7. 4 out of 5

    Riley

    Peter FitzSimons has an unusual writing style: it comes across as a third person diary entry and is hard to get your head around initially. However, he covers a fascinating and awe-inspiring period of history and the many personalities and events associated with it with great detail and fluency which keeps you engaged despite the hefty weight of this tome. Individuals are profiled, trivial and significant events detailed and the huge accomplishments of Douglas Mawson - a real Australian hero - a Peter FitzSimons has an unusual writing style: it comes across as a third person diary entry and is hard to get your head around initially. However, he covers a fascinating and awe-inspiring period of history and the many personalities and events associated with it with great detail and fluency which keeps you engaged despite the hefty weight of this tome. Individuals are profiled, trivial and significant events detailed and the huge accomplishments of Douglas Mawson - a real Australian hero - and his contemporaries are woven together to make a fairly good book. I was not won over by what I saw as the author's attempts to encourage sympathy for Captain Scott and felt that the unusual writing style a help and a hindrance at different stages of the book. A more specific focus on Mawson would have been more appropriate considering the author's stated belief that Mawson is under-recognised for his contribution and his failure to fully establish how Mawson's expeditions were significant in the overall scheme of Antarctic and scientific discovery. Antarctic and exploration enthusiasts will find this a good read which passes the time without making any major revelations or presenting substantial evidence.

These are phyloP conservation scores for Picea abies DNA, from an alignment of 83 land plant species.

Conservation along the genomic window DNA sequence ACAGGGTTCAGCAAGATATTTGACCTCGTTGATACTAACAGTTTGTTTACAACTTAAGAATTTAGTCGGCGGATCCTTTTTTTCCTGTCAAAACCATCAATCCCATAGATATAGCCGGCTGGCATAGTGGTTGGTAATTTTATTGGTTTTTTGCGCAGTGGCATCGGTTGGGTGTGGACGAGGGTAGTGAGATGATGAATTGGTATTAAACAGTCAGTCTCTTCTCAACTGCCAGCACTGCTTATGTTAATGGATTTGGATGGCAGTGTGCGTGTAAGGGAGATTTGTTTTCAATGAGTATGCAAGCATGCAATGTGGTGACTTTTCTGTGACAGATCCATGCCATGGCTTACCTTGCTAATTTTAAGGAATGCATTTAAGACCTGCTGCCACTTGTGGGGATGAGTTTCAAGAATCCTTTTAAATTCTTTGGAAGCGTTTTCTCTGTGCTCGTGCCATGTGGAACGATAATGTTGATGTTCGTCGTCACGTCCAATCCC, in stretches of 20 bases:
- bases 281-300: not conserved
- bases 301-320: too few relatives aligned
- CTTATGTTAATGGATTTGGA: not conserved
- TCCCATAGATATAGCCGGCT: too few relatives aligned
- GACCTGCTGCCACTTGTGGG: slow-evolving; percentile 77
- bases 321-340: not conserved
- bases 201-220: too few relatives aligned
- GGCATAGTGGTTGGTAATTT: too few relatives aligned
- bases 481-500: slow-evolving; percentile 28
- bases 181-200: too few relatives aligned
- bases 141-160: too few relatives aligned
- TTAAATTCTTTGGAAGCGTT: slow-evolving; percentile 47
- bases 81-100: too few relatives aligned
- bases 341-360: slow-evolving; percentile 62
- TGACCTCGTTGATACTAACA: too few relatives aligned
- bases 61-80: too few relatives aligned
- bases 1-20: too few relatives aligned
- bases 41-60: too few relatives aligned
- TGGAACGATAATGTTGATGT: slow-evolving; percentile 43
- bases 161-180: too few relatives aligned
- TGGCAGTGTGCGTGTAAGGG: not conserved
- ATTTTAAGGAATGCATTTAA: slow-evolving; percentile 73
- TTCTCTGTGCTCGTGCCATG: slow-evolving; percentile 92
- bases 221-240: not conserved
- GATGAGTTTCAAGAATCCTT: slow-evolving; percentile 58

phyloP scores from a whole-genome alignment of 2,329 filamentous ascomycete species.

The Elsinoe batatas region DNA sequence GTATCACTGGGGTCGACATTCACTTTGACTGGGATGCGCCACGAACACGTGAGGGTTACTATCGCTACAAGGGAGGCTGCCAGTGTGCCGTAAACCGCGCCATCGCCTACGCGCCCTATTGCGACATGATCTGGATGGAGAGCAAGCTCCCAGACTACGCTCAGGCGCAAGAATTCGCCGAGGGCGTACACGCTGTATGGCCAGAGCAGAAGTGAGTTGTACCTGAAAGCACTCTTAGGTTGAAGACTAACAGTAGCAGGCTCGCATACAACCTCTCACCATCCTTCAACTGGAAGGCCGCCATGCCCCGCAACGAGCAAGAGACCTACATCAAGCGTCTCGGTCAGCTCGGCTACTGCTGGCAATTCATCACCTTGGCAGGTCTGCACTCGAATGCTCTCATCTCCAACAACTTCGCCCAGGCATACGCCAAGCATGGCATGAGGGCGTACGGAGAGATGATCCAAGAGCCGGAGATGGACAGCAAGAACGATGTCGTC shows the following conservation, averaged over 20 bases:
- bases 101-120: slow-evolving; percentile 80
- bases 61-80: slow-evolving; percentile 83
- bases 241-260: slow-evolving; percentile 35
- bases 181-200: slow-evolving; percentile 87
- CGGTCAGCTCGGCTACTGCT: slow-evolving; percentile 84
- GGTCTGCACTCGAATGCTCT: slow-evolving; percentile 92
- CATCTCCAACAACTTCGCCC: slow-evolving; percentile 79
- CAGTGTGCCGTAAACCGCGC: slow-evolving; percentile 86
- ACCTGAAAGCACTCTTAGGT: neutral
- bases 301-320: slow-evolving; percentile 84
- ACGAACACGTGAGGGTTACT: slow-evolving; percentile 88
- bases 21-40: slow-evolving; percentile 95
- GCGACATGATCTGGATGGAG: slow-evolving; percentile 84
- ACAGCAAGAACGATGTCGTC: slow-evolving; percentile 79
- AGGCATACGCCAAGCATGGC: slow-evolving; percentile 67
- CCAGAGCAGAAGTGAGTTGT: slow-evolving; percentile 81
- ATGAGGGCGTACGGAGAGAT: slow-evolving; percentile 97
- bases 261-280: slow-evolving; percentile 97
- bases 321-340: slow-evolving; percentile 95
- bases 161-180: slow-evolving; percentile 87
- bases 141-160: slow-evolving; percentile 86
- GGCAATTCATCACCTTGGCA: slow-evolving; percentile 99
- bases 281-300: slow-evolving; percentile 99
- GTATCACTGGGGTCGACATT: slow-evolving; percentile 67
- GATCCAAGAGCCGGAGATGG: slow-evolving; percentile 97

8. 5 out of 5

    Elderberrywine